Not every NFL head coach has to play in the league to be successful, but Lions coach Dan Campbell is proving that experience can certainly make a difference.

While Campbell has a hard-nosed mentality in an era that doesn’t always embrace that style of coaching, he’s been able to connect with his roster in Detroit because he’s spent years inside the locker room as a player and can empathize with players.

Campbell’s coaching journey was a unique one before he landed the Lions’ top job, as he was never an offensive or defensive coordinator but did gain head coaching experience on an interim basis in Miami. It’s fair to wonder whether that on-field experience made the Lions more comfortable with an outside-the-box hire in 2021.

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Here’s a closer look at Campbell’s playing career, from his college days to the NFL.

Where did Dan Campbell play football?

Campbell played college football at Texas A&M from 1995-98 before carving out an 11-year career in the NFL.

While Campbell was born and raised in Texas, his NFL journey initially began in New York with the Giants. He spent four seasons with Big Blue before making a homecoming and joining the Cowboys for three seasons.

Campbell then got a taste of Detroit life by playing for the Lions from 2006-08 before finishing his career with the Saints in 2009. He would go on to coach for two of the four teams he played for, but it was Tony Sparano, his position coach in Dallas, who gave Campbell his first coaching opportunity in Miami.

Here’s a closer look at Campbell’s playing career both in the NFL and at the collegiate level.

Dan Campbell NFL career

Before he became the face of the Lions’ turnaround, Campbell was a blocking tight end who made few headlines but played an important role in the NFL for a decade.

Campbell was drafted 79th overall out of Texas A&M by the Giants in 1999 and went to the Super Bowl with New York in his second season. He played sparingly as a rookie, receiving only one target, but played all 16 games in each of the following three seasons primarily as a blocker. Campbell hauled in three touchdowns during the Giants’ NFC championship season in 2000 and had five overall during his time in New York.

The Cowboys acted quickly to sign Campbell in 2003, making him their blocking tight end while Jason Witten emerged as more of a pass-catching threat. Campbell had 195 yards and a touchdown in his first season in Dallas but didn’t make much of an impact as a pass-catcher in the next two years.

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Campbell’s most impactful year from a receiving standpoint came in 2006, when he totaled 308 yards and four touchdowns with the Lions. He caught Detroit’s lone TD in a 27-10 loss to the Dolphins on Thanksgiving in 2006.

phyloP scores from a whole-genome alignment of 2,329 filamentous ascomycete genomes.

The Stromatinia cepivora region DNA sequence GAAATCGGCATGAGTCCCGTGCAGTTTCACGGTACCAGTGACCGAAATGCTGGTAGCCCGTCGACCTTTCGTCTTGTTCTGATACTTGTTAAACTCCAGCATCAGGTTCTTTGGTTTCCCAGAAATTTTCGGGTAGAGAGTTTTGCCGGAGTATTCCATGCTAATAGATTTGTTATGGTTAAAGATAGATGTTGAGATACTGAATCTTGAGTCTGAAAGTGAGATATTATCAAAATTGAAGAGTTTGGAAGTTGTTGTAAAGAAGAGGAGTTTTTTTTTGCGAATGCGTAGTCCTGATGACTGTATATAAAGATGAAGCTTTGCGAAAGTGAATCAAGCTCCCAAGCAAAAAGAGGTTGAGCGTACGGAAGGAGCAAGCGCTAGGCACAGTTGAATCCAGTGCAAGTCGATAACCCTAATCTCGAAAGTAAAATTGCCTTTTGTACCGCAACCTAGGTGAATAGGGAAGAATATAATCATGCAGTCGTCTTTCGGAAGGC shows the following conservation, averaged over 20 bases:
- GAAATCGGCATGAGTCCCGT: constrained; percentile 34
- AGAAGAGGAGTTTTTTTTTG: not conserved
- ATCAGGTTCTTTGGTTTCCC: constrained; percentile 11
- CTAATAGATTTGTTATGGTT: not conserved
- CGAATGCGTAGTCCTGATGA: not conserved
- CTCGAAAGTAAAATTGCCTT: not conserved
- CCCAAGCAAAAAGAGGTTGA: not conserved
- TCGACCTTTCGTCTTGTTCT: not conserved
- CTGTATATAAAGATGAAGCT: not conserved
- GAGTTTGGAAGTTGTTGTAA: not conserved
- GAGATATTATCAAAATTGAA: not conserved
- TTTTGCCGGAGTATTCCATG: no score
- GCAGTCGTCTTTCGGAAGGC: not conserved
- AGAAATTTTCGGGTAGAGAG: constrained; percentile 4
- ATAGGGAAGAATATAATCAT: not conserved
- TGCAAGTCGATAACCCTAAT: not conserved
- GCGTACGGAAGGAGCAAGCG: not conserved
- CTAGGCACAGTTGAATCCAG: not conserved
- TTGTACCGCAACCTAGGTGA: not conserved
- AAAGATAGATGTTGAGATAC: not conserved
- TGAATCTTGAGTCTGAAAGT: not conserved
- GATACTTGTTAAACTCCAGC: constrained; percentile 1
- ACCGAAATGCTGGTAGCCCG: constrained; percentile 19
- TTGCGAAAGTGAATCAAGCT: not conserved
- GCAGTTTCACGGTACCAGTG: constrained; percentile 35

Injuries limited Campbell to a total of three games between 2007 and 2008, and his luck wasn’t any better after reuniting with former offensive coordinator Sean Payton in New Orleans in 2009. While Campbell went from the 0-16 Lions in 2008 to the Super Bowl champion Saints in 2009, he didn’t receive a championship ring because he didn’t spend much time with the team after being placed on IR in the preseason.

Campbell finished his NFL career with 934 yards and 11 touchdowns across 10 seasons.

Dan Campbell NFL stats

Season Team Games Receptions Yards TD1999 Giants 12 0 0 02000 Giants 16 8 46 32001 Giants 16 13 148 12002 Giants 16 22 175 12003 Cowboys 16 20 195 12004 Cowboys 3 2 16 02005 Cowboys 16 3 24 12006 Lions 16 21 308 42007 Lions 2 1 1 02008 Lions 1 1 21 0Total 114 76 934 12

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Dan Campbell Texas A&M career

Campbell was known for his blocking at Texas A&M as well. His impact as a pass-catcher was limited, with Campbell totaling 314 yards and three touchdowns on just 27 receptions from 1996-98.

While the tight end position was viewed differently in that era and it wasn’t quite as common for players at the position to post gaudy receiving numbers, Campbell’s role wasn’t all that different than the one he assumed in the NFL. He shared tight end duties with Derrick Spiller, who was more of a pass-catcher with 436 yards in 1997 and 269 yards in 1998.

Ultimately, it was Campbell’s blocking that got him to the NFL, and it was his experience that helped him latch on as a tight ends coach with the Dolphins before joining the Saints and, finally, the Lions. After a gritty career on the football field, that grit has paid off on the sidelines and in the locker room at Ford Field.

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Kay Adams